Political and financial reality have begun to catch up with supporters of stem-cell research in California.
Wealthy venture capitalists, movie stars, and biotech firms poured $27 million into the campaign for Proposition 71, the now famous stem-cell initiative. The slick advertising blitz promised myriad miracle cures and enormous financial returns from new scientific patents. Opponents were shouted down as bible thumping, card-carrying members of medieval red counties.
In fact, the diverse groups opposed to 71 fought nobly, but were outspent by a margin of 27-1. They simply weren't able to get air time for their concerns--and the media wasn't about to equalize the playing field. The Los Angeles Times proclaimed 71 "worth the gamble," gleefully embracing a proposition that their editorial page acknowledged was "intended to both insult and subvert President Bush's decision" to restrict embryonic stem-cell research.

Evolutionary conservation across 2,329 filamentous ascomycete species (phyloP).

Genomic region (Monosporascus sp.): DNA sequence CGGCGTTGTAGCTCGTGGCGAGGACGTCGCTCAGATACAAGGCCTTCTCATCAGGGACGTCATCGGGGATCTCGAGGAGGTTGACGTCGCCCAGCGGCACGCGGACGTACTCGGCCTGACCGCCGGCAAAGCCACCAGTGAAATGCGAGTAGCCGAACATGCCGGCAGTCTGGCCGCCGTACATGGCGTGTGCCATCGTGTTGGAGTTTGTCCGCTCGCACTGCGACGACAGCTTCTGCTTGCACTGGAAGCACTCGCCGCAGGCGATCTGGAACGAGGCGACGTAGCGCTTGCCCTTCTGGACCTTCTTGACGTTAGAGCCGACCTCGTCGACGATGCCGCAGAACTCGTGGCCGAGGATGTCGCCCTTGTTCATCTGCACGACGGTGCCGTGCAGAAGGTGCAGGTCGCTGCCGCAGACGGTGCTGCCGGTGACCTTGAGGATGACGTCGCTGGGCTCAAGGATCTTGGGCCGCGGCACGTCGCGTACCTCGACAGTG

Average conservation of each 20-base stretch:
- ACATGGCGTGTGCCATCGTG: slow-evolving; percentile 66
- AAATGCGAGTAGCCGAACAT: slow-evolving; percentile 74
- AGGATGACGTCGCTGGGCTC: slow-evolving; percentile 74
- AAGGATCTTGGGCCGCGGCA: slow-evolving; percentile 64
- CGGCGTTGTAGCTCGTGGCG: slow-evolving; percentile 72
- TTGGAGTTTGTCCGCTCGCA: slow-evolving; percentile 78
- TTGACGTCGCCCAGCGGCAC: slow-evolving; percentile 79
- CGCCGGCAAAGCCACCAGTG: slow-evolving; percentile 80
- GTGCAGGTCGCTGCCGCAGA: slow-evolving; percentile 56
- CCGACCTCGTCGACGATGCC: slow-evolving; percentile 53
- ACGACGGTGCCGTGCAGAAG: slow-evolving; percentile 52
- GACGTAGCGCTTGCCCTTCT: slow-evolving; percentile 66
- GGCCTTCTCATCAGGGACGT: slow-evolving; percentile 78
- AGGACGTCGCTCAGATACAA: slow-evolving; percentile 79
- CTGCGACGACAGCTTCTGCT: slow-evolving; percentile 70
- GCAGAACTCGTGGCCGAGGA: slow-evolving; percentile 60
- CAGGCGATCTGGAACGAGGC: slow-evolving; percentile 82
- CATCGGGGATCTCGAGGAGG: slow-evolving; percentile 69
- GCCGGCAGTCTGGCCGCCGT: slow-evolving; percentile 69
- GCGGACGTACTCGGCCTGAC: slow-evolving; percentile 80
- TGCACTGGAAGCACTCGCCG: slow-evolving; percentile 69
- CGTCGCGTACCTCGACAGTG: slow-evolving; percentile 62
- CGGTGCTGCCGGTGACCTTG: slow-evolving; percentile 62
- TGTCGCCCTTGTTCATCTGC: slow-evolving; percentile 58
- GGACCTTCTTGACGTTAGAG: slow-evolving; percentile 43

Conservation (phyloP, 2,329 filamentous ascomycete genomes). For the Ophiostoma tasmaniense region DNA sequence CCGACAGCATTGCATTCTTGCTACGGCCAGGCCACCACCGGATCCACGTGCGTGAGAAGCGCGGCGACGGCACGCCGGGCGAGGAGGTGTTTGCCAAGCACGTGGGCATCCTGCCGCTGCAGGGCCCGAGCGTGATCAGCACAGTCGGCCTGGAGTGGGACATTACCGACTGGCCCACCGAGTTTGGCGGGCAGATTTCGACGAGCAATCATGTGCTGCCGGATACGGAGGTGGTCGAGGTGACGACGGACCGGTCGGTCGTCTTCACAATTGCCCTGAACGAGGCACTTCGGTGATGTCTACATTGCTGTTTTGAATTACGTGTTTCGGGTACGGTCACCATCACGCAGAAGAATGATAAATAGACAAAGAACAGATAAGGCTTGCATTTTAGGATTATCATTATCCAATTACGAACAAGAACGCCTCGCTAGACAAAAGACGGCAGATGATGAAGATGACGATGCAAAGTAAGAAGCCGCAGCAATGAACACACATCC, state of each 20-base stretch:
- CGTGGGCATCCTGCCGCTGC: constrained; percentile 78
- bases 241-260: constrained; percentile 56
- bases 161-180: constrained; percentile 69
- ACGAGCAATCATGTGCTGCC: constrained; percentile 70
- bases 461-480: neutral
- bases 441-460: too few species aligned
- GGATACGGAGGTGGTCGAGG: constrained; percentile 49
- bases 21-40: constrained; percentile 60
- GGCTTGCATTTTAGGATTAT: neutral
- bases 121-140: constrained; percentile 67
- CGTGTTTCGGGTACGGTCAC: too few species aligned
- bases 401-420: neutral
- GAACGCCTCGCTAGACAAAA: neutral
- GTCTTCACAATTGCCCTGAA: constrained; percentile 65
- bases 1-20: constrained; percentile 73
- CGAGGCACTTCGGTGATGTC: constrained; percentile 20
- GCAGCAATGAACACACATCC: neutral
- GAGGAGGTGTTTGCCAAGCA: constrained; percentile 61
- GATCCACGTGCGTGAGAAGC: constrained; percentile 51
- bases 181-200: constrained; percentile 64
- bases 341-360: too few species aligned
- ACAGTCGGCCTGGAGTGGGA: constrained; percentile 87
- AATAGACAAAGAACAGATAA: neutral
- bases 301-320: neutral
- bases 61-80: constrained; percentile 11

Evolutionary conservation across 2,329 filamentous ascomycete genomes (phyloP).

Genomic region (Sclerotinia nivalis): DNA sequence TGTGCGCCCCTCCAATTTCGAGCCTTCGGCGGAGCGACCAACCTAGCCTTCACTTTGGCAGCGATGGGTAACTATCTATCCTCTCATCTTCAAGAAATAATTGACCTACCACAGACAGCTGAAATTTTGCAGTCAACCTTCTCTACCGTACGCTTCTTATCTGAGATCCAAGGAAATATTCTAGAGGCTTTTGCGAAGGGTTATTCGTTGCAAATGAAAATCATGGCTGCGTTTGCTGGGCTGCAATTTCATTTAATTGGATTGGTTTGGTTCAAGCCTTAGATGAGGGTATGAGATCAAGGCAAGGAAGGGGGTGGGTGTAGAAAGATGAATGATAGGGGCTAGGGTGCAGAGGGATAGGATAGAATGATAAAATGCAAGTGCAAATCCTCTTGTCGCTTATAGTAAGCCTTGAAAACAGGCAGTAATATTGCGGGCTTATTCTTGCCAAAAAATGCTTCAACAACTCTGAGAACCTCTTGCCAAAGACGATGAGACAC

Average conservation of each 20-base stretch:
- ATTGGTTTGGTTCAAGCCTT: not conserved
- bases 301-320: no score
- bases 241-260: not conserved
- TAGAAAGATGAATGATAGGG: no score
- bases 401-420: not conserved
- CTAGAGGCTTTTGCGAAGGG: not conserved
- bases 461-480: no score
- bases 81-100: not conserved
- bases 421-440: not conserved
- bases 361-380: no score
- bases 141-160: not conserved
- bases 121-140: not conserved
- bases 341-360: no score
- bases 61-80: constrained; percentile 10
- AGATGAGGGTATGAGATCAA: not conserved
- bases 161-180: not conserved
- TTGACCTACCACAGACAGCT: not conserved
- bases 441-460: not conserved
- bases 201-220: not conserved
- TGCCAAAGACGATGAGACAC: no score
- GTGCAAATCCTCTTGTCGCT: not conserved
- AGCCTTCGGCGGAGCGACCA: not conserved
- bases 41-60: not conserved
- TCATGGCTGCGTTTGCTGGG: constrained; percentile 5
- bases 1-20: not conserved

Reasoned deliberation was left behind in the midst of California's new gold rush for stem-cell research money. Given the worst of the initiative process and lapdog liberal journalism, there was no substantive policy debate on Prop. 71 in California. Few individuals, least of all the members of the starry-eyed media, read the fine print.
Although a majority of Californians may be for embryonic stem-cell research, a solid majority are against cloning. Few people understand that Prop. 71 allows cloning--many embryos are needed for research, and deceptive rhetoric obscured the fact that the measure will likely use public money to harvest cloned embryos for their stem-cells.
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